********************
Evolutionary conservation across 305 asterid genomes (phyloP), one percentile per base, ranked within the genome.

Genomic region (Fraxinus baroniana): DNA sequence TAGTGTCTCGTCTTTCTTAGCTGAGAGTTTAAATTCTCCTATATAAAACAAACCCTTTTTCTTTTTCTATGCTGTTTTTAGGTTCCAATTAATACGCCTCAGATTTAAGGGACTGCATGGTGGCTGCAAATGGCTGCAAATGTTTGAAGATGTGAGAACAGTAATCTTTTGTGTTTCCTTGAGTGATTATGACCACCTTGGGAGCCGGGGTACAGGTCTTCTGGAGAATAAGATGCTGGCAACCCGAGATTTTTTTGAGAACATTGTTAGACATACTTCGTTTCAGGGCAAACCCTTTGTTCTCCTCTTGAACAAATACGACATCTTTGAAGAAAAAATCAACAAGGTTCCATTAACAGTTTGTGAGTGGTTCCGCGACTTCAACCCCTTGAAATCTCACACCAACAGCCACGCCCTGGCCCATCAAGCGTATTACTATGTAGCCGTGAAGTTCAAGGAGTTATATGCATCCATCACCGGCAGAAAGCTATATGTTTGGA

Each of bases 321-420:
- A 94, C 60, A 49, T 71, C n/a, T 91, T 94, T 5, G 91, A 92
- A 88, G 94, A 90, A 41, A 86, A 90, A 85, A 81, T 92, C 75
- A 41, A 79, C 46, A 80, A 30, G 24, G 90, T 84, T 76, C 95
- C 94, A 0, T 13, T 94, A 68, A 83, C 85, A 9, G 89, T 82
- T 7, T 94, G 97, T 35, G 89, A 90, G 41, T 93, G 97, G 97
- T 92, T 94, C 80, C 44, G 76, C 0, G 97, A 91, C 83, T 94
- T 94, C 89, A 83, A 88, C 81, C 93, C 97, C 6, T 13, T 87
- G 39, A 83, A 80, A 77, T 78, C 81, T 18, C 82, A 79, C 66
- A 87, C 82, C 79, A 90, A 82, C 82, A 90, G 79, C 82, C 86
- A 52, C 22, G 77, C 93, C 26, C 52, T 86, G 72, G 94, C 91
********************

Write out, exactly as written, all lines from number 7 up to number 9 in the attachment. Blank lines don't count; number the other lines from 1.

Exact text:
- C 94, A 0, T 13, T 94, A 68, A 83, C 85, A 9, G 89, T 82
- T 7, T 94, G 97, T 35, G 89, A 90, G 41, T 93, G 97, G 97
- T 92, T 94, C 80, C 44, G 76, C 0, G 97, A 91, C 83, T 94